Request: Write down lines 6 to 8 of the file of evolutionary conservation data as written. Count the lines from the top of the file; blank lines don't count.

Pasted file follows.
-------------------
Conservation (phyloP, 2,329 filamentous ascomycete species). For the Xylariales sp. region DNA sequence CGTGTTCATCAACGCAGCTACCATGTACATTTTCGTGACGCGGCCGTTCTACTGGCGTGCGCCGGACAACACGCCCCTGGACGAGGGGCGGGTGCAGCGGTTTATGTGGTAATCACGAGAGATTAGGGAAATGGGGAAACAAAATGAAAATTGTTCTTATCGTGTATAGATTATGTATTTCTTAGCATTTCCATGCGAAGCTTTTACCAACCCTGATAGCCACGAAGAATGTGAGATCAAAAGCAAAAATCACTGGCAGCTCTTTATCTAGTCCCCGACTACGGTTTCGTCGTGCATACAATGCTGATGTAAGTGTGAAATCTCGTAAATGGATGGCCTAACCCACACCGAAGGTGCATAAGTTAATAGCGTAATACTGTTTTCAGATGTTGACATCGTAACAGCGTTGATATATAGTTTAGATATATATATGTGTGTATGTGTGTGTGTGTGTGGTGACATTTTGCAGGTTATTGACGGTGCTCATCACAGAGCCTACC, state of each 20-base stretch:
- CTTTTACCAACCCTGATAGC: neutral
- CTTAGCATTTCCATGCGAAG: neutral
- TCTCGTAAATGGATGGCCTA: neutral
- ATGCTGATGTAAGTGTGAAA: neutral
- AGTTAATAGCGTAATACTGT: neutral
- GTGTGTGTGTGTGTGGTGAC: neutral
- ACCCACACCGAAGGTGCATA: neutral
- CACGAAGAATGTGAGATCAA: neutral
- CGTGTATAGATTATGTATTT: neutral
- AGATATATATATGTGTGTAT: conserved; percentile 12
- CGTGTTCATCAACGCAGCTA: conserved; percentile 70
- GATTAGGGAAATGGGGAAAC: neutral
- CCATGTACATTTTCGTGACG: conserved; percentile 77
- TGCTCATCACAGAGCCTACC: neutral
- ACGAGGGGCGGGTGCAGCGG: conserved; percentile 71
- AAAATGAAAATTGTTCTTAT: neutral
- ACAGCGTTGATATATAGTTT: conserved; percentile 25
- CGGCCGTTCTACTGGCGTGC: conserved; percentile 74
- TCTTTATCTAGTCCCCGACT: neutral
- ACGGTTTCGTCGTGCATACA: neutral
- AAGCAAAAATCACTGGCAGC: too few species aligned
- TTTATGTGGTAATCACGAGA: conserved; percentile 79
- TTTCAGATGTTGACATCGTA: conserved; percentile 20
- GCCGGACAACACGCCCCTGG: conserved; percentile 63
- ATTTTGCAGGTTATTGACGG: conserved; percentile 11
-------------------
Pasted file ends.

- AGTTAATAGCGTAATACTGT: neutral
- GTGTGTGTGTGTGTGGTGAC: neutral
- ACCCACACCGAAGGTGCATA: neutral